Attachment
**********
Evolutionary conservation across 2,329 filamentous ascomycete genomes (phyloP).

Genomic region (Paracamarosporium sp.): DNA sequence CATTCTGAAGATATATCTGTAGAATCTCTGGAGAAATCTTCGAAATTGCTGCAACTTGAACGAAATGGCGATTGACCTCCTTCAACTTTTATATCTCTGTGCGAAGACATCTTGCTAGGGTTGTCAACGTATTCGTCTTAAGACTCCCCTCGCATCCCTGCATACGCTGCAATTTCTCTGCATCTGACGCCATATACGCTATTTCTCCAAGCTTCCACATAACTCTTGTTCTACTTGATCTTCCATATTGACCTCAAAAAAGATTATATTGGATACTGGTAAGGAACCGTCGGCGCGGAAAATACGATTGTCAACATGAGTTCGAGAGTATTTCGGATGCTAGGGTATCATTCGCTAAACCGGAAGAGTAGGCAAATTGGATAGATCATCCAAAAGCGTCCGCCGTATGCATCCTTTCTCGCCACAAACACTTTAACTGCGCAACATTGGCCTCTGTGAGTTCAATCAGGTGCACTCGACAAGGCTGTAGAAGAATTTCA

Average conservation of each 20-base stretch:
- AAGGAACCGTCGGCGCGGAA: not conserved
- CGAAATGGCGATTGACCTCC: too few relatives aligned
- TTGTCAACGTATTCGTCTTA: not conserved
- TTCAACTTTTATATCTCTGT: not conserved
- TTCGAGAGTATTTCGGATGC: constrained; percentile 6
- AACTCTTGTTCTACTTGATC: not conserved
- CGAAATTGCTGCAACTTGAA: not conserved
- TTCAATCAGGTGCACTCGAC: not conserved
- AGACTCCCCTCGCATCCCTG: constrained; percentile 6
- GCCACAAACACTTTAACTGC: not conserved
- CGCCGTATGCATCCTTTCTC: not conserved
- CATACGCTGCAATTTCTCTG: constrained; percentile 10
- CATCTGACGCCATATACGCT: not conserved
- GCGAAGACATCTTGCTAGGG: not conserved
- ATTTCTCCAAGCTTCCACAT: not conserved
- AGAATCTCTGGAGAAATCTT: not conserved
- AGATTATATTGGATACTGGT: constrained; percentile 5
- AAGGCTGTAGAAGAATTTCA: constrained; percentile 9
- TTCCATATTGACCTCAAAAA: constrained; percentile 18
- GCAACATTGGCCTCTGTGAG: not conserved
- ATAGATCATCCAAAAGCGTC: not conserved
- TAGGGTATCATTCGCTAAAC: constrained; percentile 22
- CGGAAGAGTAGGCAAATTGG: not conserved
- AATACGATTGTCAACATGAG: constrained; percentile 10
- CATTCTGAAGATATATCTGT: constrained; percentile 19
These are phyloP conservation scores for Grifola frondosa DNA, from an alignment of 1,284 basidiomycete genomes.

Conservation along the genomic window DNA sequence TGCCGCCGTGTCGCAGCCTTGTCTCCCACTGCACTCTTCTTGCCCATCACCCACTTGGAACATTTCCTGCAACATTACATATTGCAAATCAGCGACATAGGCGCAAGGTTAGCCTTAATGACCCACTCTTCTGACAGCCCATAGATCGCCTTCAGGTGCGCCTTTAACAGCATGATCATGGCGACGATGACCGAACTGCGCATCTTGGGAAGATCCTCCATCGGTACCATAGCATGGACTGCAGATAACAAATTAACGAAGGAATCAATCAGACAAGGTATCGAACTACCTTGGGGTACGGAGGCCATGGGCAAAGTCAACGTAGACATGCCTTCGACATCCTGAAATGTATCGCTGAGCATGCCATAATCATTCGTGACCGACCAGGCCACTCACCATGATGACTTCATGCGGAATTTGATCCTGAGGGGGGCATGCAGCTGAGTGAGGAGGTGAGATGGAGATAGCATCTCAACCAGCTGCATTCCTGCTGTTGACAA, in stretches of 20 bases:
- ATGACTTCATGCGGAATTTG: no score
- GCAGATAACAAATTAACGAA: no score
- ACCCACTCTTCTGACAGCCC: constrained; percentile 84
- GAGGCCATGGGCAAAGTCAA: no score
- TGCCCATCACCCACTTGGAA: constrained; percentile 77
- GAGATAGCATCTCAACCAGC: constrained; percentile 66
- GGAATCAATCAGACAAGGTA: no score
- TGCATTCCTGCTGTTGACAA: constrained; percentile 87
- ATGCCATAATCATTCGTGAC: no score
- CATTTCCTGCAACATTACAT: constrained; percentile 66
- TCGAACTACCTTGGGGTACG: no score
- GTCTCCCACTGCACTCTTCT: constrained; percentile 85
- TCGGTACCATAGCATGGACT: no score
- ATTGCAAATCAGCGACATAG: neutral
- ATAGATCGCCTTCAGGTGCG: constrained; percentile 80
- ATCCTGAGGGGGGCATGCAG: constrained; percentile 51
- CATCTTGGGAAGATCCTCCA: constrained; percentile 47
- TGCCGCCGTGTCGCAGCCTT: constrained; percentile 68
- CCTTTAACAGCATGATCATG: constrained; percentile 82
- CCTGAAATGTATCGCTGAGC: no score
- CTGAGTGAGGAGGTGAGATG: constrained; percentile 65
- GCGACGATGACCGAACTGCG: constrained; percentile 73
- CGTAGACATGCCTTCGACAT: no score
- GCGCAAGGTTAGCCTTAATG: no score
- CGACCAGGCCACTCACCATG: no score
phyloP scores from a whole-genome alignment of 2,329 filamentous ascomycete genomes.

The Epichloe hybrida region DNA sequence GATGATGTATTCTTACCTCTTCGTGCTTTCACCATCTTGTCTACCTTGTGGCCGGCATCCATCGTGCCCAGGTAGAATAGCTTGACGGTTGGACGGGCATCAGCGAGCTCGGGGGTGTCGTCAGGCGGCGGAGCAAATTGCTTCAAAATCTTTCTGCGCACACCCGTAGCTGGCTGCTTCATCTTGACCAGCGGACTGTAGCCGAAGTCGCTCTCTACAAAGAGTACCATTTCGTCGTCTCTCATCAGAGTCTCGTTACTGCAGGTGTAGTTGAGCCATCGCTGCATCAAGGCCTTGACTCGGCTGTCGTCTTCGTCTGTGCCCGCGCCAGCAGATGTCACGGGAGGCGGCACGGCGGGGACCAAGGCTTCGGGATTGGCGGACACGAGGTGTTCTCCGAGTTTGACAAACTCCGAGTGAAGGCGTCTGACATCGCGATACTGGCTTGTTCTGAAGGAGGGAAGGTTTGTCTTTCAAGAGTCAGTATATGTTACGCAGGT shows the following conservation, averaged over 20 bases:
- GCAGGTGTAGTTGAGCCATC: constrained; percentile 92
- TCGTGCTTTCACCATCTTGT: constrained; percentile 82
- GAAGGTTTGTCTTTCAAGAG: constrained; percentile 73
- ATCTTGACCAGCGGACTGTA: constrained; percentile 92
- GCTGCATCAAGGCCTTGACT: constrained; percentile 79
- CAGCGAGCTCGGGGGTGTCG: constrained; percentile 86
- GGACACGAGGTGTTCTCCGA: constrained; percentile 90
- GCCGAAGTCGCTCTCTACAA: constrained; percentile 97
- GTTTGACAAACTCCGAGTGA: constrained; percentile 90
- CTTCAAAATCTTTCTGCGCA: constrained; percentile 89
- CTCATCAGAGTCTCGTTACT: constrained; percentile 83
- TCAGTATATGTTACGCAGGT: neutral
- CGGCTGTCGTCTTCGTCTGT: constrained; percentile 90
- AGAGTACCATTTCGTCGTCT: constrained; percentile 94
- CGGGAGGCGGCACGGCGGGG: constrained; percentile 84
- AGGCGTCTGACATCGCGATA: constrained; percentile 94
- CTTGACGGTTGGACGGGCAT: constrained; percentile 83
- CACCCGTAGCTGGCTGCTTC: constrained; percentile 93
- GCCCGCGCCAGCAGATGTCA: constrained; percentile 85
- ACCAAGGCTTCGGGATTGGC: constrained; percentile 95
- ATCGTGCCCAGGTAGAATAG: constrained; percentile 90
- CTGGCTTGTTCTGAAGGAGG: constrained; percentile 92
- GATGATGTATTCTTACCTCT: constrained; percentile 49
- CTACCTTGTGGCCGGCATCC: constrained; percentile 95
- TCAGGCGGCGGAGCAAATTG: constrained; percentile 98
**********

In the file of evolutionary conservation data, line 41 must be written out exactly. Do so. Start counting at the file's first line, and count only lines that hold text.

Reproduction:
- TCGAACTACCTTGGGGTACG: no score